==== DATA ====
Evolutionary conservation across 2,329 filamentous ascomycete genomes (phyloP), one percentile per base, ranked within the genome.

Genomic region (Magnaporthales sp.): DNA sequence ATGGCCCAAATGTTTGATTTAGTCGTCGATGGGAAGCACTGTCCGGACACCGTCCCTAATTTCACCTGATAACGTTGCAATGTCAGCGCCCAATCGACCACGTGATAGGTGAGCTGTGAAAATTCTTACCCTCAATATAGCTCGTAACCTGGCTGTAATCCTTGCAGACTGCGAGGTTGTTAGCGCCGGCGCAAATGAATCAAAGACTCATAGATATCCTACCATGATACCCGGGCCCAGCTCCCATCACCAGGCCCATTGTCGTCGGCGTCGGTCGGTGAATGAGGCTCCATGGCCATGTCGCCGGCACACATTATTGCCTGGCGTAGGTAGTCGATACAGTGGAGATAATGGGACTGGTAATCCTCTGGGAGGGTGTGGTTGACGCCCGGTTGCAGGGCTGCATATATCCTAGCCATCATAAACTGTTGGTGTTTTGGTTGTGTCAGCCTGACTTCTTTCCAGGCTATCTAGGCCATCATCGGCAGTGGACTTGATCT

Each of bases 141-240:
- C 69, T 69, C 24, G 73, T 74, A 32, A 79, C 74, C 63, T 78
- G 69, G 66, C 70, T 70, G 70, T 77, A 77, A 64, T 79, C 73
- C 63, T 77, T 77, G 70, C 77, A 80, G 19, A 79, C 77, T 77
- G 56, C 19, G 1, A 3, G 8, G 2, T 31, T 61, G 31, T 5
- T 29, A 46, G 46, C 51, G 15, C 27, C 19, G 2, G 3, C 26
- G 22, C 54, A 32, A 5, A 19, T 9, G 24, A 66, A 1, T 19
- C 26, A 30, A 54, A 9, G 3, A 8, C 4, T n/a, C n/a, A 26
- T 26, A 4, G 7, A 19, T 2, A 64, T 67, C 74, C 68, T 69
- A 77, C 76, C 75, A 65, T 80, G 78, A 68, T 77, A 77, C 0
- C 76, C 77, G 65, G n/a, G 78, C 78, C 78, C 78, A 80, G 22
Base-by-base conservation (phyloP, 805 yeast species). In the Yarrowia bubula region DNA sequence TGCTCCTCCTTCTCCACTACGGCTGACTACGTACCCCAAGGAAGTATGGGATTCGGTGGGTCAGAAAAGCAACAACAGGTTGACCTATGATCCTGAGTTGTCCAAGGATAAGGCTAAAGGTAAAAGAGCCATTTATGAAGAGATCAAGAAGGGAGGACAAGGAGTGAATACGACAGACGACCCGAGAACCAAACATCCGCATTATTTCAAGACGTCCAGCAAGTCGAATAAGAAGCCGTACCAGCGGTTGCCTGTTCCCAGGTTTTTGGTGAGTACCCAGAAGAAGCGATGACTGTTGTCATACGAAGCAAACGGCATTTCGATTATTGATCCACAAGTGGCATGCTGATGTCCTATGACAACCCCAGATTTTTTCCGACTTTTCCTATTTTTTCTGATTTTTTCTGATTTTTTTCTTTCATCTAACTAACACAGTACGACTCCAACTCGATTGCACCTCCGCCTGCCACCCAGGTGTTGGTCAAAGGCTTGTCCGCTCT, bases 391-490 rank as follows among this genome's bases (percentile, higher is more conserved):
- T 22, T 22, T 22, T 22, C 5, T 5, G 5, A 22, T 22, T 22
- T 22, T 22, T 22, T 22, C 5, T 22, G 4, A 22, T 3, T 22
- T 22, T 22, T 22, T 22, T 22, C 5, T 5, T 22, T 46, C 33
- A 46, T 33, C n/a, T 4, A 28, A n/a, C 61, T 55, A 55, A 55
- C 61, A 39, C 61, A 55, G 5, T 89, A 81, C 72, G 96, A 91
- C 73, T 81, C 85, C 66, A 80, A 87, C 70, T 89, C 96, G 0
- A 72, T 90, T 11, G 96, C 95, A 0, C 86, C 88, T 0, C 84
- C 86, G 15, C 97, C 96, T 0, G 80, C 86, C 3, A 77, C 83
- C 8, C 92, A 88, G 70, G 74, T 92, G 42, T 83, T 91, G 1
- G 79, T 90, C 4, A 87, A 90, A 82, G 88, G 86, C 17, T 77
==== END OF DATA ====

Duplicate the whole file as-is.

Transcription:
Evolutionary conservation across 2,329 filamentous ascomycete genomes (phyloP), one percentile per base, ranked within the genome.

Genomic region (Magnaporthales sp.): DNA sequence ATGGCCCAAATGTTTGATTTAGTCGTCGATGGGAAGCACTGTCCGGACACCGTCCCTAATTTCACCTGATAACGTTGCAATGTCAGCGCCCAATCGACCACGTGATAGGTGAGCTGTGAAAATTCTTACCCTCAATATAGCTCGTAACCTGGCTGTAATCCTTGCAGACTGCGAGGTTGTTAGCGCCGGCGCAAATGAATCAAAGACTCATAGATATCCTACCATGATACCCGGGCCCAGCTCCCATCACCAGGCCCATTGTCGTCGGCGTCGGTCGGTGAATGAGGCTCCATGGCCATGTCGCCGGCACACATTATTGCCTGGCGTAGGTAGTCGATACAGTGGAGATAATGGGACTGGTAATCCTCTGGGAGGGTGTGGTTGACGCCCGGTTGCAGGGCTGCATATATCCTAGCCATCATAAACTGTTGGTGTTTTGGTTGTGTCAGCCTGACTTCTTTCCAGGCTATCTAGGCCATCATCGGCAGTGGACTTGATCT

Each of bases 141-240:
- C 69, T 69, C 24, G 73, T 74, A 32, A 79, C 74, C 63, T 78
- G 69, G 66, C 70, T 70, G 70, T 77, A 77, A 64, T 79, C 73
- C 63, T 77, T 77, G 70, C 77, A 80, G 19, A 79, C 77, T 77
- G 56, C 19, G 1, A 3, G 8, G 2, T 31, T 61, G 31, T 5
- T 29, A 46, G 46, C 51, G 15, C 27, C 19, G 2, G 3, C 26
- G 22, C 54, A 32, A 5, A 19, T 9, G 24, A 66, A 1, T 19
- C 26, A 30, A 54, A 9, G 3, A 8, C 4, T n/a, C n/a, A 26
- T 26, A 4, G 7, A 19, T 2, A 64, T 67, C 74, C 68, T 69
- A 77, C 76, C 75, A 65, T 80, G 78, A 68, T 77, A 77, C 0
- C 76, C 77, G 65, G n/a, G 78, C 78, C 78, C 78, A 80, G 22
Base-by-base conservation (phyloP, 805 yeast species). In the Yarrowia bubula region DNA sequence TGCTCCTCCTTCTCCACTACGGCTGACTACGTACCCCAAGGAAGTATGGGATTCGGTGGGTCAGAAAAGCAACAACAGGTTGACCTATGATCCTGAGTTGTCCAAGGATAAGGCTAAAGGTAAAAGAGCCATTTATGAAGAGATCAAGAAGGGAGGACAAGGAGTGAATACGACAGACGACCCGAGAACCAAACATCCGCATTATTTCAAGACGTCCAGCAAGTCGAATAAGAAGCCGTACCAGCGGTTGCCTGTTCCCAGGTTTTTGGTGAGTACCCAGAAGAAGCGATGACTGTTGTCATACGAAGCAAACGGCATTTCGATTATTGATCCACAAGTGGCATGCTGATGTCCTATGACAACCCCAGATTTTTTCCGACTTTTCCTATTTTTTCTGATTTTTTCTGATTTTTTTCTTTCATCTAACTAACACAGTACGACTCCAACTCGATTGCACCTCCGCCTGCCACCCAGGTGTTGGTCAAAGGCTTGTCCGCTCT, bases 391-490 rank as follows among this genome's bases (percentile, higher is more conserved):
- T 22, T 22, T 22, T 22, C 5, T 5, G 5, A 22, T 22, T 22
- T 22, T 22, T 22, T 22, C 5, T 22, G 4, A 22, T 3, T 22
- T 22, T 22, T 22, T 22, T 22, C 5, T 5, T 22, T 46, C 33
- A 46, T 33, C n/a, T 4, A 28, A n/a, C 61, T 55, A 55, A 55
- C 61, A 39, C 61, A 55, G 5, T 89, A 81, C 72, G 96, A 91
- C 73, T 81, C 85, C 66, A 80, A 87, C 70, T 89, C 96, G 0
- A 72, T 90, T 11, G 96, C 95, A 0, C 86, C 88, T 0, C 84
- C 86, G 15, C 97, C 96, T 0, G 80, C 86, C 3, A 77, C 83
- C 8, C 92, A 88, G 70, G 74, T 92, G 42, T 83, T 91, G 1
- G 79, T 90, C 4, A 87, A 90, A 82, G 88, G 86, C 17, T 77